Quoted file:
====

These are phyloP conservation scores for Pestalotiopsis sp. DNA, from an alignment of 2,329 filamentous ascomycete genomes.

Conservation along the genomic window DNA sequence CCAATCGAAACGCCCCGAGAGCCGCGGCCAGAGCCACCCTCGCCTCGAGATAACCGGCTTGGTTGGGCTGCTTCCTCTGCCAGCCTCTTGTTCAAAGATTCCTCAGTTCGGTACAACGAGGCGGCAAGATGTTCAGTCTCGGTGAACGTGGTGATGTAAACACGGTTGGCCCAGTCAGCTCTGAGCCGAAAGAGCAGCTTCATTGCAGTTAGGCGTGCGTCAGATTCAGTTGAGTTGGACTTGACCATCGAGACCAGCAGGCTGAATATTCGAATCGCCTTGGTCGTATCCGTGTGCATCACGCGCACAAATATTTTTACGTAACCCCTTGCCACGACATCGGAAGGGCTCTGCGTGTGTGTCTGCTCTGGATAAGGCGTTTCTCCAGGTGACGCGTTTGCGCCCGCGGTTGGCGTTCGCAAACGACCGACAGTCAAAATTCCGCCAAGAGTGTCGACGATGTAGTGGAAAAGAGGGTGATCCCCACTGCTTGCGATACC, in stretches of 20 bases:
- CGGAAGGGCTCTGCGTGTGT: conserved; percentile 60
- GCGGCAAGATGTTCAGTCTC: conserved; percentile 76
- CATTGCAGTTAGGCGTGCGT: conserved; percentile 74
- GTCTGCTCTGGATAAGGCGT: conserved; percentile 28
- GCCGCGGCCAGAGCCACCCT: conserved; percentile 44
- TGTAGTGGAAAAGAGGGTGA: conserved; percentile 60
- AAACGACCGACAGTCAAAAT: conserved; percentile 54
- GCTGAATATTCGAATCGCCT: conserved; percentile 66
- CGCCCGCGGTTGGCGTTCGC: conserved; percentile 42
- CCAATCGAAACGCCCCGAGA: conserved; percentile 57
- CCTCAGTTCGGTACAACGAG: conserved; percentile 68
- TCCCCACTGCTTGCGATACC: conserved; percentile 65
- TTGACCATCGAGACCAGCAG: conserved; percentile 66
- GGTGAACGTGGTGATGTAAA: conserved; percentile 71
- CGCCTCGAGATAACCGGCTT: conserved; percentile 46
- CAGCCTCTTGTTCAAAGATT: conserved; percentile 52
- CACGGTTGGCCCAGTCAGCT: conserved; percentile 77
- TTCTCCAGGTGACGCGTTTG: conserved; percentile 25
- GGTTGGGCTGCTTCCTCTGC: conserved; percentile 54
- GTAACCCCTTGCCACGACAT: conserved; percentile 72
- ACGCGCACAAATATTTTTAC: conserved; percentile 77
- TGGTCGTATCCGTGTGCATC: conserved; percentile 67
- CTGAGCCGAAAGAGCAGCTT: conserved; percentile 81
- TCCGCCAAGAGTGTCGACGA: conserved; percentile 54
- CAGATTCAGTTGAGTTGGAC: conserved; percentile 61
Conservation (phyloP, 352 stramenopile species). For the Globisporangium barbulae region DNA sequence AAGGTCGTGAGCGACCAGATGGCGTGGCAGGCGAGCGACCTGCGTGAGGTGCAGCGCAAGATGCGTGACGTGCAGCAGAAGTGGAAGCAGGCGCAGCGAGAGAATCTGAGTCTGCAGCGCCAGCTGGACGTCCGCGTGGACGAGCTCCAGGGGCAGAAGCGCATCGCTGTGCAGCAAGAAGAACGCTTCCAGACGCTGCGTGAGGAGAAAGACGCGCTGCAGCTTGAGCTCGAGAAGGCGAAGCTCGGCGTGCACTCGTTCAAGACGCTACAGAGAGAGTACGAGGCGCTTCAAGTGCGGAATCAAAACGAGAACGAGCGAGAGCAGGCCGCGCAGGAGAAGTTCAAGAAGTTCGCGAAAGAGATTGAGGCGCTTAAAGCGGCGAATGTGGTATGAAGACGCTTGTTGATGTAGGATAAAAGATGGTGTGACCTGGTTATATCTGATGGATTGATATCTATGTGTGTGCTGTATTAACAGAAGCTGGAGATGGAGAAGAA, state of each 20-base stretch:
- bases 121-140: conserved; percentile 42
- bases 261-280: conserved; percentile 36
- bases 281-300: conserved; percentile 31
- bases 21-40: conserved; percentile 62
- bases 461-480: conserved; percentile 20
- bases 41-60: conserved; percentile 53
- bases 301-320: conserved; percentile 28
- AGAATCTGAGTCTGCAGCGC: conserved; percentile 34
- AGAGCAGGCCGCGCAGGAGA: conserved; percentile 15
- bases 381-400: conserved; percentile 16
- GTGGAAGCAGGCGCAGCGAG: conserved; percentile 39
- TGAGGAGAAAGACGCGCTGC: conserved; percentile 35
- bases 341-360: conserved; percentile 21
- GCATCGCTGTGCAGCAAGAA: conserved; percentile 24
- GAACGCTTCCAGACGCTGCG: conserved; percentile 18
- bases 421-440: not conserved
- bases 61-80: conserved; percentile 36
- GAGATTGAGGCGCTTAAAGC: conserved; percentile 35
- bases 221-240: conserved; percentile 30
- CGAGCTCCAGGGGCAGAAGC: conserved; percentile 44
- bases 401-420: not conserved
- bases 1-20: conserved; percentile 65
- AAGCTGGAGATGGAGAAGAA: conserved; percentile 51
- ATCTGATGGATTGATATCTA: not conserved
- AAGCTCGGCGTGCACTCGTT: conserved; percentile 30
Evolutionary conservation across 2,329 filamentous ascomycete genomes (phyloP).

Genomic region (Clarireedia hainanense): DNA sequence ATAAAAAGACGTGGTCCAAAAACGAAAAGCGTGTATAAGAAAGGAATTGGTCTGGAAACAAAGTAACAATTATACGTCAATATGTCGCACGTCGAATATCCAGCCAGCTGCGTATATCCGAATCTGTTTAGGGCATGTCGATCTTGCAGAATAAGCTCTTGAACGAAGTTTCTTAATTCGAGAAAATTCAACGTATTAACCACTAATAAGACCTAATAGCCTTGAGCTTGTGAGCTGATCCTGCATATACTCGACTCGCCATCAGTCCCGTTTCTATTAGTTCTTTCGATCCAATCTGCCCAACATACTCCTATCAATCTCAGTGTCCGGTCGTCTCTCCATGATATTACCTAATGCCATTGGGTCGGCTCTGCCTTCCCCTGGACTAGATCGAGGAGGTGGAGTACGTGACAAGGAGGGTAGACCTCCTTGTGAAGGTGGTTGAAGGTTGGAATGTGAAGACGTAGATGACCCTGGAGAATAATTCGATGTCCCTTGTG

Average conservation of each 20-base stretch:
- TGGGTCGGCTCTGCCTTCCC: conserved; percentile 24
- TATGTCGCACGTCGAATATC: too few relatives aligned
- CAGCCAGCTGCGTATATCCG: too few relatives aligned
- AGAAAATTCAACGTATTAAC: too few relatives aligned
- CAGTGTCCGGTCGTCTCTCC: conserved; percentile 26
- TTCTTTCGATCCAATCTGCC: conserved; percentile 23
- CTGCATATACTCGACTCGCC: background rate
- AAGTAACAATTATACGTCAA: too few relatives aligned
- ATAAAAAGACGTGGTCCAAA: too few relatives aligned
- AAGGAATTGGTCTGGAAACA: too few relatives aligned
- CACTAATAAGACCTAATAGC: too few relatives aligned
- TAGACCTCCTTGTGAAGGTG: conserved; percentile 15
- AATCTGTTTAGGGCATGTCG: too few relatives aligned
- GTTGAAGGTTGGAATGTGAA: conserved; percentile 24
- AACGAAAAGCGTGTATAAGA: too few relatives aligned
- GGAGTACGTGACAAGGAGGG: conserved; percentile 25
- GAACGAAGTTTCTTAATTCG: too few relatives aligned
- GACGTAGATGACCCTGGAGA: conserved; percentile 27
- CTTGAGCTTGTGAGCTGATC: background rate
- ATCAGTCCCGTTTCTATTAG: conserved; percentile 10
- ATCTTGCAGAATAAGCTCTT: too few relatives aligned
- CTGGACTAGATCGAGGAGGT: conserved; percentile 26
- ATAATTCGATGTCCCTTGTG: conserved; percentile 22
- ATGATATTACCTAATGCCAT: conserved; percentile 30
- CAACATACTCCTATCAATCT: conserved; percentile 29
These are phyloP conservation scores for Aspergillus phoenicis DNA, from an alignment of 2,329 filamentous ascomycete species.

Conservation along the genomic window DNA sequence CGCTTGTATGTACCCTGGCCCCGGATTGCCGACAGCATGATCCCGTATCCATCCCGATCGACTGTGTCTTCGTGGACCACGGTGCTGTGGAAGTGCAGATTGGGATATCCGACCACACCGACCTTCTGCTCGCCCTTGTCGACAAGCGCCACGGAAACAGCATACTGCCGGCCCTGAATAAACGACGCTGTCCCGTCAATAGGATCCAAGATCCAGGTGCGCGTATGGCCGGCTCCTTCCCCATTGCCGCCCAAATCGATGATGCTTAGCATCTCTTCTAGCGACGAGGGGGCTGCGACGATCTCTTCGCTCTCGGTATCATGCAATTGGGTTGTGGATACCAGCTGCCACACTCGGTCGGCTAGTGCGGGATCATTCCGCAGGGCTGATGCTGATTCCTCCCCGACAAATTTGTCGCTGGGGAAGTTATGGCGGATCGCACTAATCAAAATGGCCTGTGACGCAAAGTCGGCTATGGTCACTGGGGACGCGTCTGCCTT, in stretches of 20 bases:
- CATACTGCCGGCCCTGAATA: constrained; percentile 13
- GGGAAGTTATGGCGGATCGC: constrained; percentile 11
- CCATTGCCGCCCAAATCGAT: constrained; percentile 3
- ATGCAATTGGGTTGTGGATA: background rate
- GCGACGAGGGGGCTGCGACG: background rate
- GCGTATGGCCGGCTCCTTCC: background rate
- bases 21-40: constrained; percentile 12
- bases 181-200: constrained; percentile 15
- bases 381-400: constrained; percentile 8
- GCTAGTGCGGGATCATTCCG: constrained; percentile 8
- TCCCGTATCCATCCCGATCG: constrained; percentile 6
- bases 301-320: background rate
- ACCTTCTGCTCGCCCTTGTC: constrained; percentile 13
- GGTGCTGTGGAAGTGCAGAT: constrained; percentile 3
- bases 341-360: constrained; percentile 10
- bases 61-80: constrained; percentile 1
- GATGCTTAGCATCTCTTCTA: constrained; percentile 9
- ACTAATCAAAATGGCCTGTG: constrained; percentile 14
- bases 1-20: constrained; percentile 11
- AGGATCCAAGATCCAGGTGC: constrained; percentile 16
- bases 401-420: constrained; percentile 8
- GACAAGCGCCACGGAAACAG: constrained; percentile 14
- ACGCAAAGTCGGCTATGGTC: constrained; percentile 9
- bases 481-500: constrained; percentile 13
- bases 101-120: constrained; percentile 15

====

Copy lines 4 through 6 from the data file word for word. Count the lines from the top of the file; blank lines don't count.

- GCGGCAAGATGTTCAGTCTC: conserved; percentile 76
- CATTGCAGTTAGGCGTGCGT: conserved; percentile 74
- GTCTGCTCTGGATAAGGCGT: conserved; percentile 28